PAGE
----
This month, Sun Microsystems announced a new entry-level server running Linux and based on an Intel Pentium processor. At the same time, IBM announced a Solaris-to-Linux migration program that seems designed to steal Sun’s customers.
In response to customer demand, Sun has announced that, rather than selling its own SPARC processor, it will sell low-end servers based on Intel’s Pentium chip. It will also run open-source Linux not just Solaris, its own operating system. The impact of these decisions is crucial to Sun’s survival as an independent company in the long-term. If Sun continues down this path, it lays itself open to becoming just a commodity vendor that will have to work hard to differentiate itself from others – Dell will undoubtedly be able to match or beat it on sheer price comparisons.
IBM’s aggressive Solaris-to-Linux program is a challenge to Sun, as it aims to dislodge the Solaris grip on certain segments of the market. In a platform war, where all participants are offering the same operating system, IBM clearly feels that it can win.
Sun is in a difficult position. If it doesn’t offer Linux when its clients want it, then it risks defections to its competitors – hastened by moves like IBM’s. But if it does, then it risks losing its differentiators and being forced to slash margins and compete on grounds that it will have difficulty winning.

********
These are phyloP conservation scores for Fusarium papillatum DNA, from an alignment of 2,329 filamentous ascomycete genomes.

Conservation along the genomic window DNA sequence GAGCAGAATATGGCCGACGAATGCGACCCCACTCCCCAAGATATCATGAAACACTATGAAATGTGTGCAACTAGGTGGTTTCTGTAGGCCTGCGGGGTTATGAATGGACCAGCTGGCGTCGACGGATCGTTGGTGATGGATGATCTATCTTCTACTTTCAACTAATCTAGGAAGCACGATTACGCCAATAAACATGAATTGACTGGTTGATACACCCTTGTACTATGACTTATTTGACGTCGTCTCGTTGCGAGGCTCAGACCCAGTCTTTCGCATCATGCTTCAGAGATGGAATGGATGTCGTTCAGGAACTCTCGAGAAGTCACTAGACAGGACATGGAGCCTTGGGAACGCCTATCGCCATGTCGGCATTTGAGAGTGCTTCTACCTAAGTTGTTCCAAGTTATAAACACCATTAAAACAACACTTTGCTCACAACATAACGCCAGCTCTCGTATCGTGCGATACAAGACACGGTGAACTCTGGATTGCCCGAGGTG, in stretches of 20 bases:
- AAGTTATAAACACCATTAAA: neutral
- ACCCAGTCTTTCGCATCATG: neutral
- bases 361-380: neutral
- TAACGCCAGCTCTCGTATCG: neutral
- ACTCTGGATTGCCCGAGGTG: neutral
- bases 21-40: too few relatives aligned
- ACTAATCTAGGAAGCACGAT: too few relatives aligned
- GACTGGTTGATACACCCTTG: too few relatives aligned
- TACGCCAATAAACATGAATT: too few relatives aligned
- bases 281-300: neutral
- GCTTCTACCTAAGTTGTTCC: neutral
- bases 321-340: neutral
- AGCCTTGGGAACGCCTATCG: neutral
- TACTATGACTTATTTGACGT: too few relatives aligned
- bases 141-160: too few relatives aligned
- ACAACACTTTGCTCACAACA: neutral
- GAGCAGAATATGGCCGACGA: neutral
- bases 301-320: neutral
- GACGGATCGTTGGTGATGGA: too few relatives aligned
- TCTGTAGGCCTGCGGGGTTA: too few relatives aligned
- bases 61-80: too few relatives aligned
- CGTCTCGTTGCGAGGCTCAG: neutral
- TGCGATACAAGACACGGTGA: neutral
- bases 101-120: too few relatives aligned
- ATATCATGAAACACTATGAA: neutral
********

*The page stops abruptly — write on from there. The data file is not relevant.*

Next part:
In the past, Sun has been the ‘sports car’ vendor of the IT world – selling to a tech-savvy audience who are looking for a technically excellent product, perhaps requiring a little more skill to use than the standard offering – but worth it. By contrast, IBM and HP were the luxury saloon purveyors.
Ovum sees a future where Sun will offer a top-end ‘sports car’ solution for its technically demanding audience, and commodity servers for the rest. Its top-end solution could be based on Solaris and SPARC – or even Solaris and Intel’s high-end Itanium chip. It would appeal to companies such as financial services, CAD/CAM, aerospace and telcos.
Sun will want the ‘halo effect’ of its top-end solutions to increase the attractiveness of the lower end – at least to loyal customers at the top-end. If this doesn’t work, Sun could return to how it was in the mid-90s, before the rise of the Internet, e-commerce and Java made it the Web server de rigeur. If it does work, Sun will maintain its volume but look rather like Compaq did just before HP acquired it. Not a particularly desirable outcome. It seems that Sun’s main hope is that the HP-Compaq merger is so protracted and difficult that HP loses ground to more focused and internally cohesive competitors.
It’s not all bad. For users, Sun’s announcement is a further vote for Linux. It is likely that, within months, more new Linux packages will be shipped than all other Unix systems added together. On top of this is all the old PCs that have been converted to ‘cheap-and-cheerful’ Linux servers because they won’t run the latest version of Windows. The industry will benefit from a strong alternative to Windows and Linux is the only non-Windows game in town.